The village of Lofou lies within the district known as the 'ampelochoria', situated between Limassol and Paphos, approximately 26 kilometers northwest of Limassol city.

Lofou, nestled in a circular layout on hills at an elevation of 780 meters, receives an average annual rainfall of around 650 centimeters. Surrounded by mountains with steep slopes, the terrain is intersected by two rivers originating from the river 'Kouris', known as the canals of 'Kryos' and 'Kouris'.

Connected by asphalted roads, Lofou has links to neighboring villages such as 'Pera Pedi' to the north (6.5 km away) and 'Saint Therapon' to the southwest (4.5 km away). Historically, it was also connected to 'Alassa' in the southeast until the village was relocated due to flooding from the 'Kouris' weir. Additionally, it has road connections to 'Sylikou', 'Monagri', and 'Doros'.

Presently, it takes about 25 minutes to reach Lofou from Limassol. By traveling up the main road towards Platres and turning left after Alassa village, visitors may arrive in Lofou within 15 minutes.

The name 'Lofou' originates from the Greek word 'lofos', meaning 'hill', reflecting its geographical setting. While historically known as "Lofos" since the early 20th century, it eventually evolved linguistically into 'Lofou', possibly due to changes in local dialects, as suggested by Simos Menandros (1970). Despite its historical roots, there is no precise founding date for Lofou, though archaeological evidence suggests inhabitation since the Bronze Age.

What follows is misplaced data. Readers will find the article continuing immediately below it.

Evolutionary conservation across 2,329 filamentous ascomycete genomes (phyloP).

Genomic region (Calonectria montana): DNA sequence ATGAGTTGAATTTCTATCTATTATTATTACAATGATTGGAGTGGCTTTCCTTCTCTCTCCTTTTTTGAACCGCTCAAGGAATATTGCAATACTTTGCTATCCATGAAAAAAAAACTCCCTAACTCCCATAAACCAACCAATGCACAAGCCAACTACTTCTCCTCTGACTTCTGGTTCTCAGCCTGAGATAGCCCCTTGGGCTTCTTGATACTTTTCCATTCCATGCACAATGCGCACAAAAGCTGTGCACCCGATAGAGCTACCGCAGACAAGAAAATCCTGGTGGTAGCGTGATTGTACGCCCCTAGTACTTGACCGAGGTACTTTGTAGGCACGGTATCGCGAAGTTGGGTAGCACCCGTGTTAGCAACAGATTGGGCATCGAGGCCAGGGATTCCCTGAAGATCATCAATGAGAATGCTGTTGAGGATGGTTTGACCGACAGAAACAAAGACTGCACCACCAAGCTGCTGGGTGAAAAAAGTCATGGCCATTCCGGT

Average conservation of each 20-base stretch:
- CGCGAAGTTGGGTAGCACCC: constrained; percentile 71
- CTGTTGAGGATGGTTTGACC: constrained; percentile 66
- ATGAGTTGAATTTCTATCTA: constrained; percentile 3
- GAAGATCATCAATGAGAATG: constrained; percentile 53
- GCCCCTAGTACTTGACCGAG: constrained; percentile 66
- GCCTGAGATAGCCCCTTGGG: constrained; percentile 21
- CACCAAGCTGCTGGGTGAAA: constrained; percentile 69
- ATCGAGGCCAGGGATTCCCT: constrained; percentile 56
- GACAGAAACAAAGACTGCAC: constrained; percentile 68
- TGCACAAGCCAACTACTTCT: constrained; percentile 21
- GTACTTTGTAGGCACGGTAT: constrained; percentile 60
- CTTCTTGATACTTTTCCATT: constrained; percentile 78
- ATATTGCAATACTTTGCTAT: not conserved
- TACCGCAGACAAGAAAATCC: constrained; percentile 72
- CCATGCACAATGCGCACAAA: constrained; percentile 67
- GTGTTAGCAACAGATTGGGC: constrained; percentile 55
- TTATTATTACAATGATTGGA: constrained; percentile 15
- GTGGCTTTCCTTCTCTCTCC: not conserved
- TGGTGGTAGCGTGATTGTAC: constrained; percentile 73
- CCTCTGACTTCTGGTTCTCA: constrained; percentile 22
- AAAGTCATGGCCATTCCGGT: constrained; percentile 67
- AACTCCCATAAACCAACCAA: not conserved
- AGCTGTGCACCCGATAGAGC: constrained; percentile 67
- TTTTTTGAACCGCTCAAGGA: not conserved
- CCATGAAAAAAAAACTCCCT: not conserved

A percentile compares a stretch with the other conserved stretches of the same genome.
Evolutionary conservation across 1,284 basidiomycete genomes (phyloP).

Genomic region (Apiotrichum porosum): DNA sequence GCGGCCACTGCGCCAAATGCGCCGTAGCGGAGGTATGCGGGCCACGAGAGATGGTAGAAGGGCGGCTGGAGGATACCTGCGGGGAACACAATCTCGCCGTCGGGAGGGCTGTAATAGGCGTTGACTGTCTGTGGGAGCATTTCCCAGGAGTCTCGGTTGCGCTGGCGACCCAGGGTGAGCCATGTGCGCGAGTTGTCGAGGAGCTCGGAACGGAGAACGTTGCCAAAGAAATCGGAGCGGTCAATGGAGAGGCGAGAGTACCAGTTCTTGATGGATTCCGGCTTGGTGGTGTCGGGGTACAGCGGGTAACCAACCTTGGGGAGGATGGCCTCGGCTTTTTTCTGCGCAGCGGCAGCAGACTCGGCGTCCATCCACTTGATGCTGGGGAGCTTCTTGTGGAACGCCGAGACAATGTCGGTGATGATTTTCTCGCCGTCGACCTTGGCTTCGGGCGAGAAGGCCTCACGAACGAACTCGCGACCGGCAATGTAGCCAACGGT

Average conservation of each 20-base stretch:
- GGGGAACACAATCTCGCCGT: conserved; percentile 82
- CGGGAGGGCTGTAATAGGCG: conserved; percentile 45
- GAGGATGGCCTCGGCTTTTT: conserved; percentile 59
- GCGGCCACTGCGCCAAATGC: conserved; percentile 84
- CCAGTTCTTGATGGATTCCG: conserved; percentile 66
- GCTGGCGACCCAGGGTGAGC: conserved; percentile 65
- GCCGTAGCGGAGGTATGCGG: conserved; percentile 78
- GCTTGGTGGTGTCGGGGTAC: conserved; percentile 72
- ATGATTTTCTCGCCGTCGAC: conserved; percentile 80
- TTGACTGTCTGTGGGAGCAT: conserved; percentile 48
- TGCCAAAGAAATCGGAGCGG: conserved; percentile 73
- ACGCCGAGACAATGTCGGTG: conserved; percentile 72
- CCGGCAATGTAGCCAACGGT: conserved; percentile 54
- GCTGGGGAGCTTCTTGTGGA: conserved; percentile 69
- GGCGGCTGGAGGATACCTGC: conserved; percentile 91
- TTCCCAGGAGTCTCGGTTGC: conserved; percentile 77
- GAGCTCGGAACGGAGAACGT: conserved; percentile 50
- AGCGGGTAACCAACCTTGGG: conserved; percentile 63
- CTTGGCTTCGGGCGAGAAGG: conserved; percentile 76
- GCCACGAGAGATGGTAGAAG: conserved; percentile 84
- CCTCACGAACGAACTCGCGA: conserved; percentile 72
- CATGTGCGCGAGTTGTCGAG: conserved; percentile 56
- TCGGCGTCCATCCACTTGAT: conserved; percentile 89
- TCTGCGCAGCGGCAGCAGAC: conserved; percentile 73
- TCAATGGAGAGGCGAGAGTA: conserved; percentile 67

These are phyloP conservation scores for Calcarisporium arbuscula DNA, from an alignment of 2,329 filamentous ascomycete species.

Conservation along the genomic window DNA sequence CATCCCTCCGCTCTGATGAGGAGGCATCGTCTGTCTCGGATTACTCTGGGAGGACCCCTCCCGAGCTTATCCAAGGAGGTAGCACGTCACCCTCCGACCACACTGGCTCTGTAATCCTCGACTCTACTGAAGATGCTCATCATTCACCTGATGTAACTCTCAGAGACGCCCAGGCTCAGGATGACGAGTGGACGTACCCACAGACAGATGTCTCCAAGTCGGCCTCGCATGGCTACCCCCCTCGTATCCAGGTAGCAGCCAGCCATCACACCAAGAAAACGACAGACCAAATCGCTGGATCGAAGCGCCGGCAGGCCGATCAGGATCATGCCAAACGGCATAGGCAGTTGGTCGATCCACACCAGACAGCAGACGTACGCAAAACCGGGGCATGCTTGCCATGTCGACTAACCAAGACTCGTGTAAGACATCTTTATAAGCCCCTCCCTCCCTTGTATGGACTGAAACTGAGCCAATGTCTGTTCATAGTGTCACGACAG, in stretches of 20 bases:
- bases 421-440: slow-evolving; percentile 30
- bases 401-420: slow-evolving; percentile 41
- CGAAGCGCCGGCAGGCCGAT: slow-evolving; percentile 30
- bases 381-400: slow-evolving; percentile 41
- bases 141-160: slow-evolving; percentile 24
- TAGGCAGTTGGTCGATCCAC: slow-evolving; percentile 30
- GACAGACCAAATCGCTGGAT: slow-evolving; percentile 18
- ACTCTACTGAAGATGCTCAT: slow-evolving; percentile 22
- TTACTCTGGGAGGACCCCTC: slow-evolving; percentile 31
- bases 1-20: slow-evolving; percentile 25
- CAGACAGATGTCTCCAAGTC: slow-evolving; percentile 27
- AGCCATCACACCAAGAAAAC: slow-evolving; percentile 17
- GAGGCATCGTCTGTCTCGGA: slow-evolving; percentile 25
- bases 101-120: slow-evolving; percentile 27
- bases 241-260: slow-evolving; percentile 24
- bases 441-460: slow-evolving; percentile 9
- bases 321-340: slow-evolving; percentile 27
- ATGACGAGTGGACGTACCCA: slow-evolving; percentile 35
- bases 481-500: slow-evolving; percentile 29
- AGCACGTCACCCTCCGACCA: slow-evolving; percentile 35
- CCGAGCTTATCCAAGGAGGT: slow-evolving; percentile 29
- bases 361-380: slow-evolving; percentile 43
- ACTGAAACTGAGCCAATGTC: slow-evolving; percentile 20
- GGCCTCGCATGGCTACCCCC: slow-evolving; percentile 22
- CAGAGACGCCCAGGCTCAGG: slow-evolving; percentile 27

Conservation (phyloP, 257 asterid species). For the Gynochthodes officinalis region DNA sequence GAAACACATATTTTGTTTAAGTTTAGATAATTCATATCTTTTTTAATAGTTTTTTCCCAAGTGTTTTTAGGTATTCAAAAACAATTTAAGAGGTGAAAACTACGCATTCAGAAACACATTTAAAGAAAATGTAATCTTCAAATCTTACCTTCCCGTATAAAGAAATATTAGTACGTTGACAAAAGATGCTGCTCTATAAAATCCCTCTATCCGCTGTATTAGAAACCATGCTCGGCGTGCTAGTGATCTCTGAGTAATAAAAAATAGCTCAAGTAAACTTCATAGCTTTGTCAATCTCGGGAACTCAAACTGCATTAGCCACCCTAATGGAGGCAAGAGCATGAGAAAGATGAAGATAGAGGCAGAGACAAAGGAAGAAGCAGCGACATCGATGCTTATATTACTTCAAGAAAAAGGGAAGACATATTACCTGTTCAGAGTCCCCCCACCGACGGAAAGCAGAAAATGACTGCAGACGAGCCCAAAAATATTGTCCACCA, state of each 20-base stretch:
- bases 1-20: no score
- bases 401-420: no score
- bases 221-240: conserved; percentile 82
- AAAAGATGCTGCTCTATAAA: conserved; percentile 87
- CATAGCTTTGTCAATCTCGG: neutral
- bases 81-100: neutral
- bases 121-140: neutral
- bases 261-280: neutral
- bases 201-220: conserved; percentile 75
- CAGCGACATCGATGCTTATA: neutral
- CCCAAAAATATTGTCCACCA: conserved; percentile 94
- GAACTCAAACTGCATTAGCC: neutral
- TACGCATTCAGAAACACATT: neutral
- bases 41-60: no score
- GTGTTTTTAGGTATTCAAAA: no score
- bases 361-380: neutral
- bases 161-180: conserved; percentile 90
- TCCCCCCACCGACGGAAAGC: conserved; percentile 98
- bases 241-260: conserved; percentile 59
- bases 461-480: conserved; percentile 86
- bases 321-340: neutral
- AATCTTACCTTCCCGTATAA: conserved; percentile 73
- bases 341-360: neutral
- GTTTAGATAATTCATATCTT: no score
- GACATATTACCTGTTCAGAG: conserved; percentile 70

The village likely predates the Frankish occupation of Cyprus in the late 12th century, serving as a refuge from Arab raids along the coast. The first written mentions of Lofou date back to Frankish times, with records indicating its inclusion in the king of Cyprus's domain.

During Ottoman rule, Lofou was part of the 'kaza of Koilani' and was predominantly inhabited by Greek Cypriots. Notable developments during this period include the construction of the village church and the establishment of a primary school.

Under British rule, Lofou underwent significant changes, primarily becoming a vast vineyard landscape. Economic and political turmoil gripped Cyprus in subsequent years, impacting the livelihoods of farmers and sparking political unrest, fueled by unfulfilled aspirations for Greek unification.

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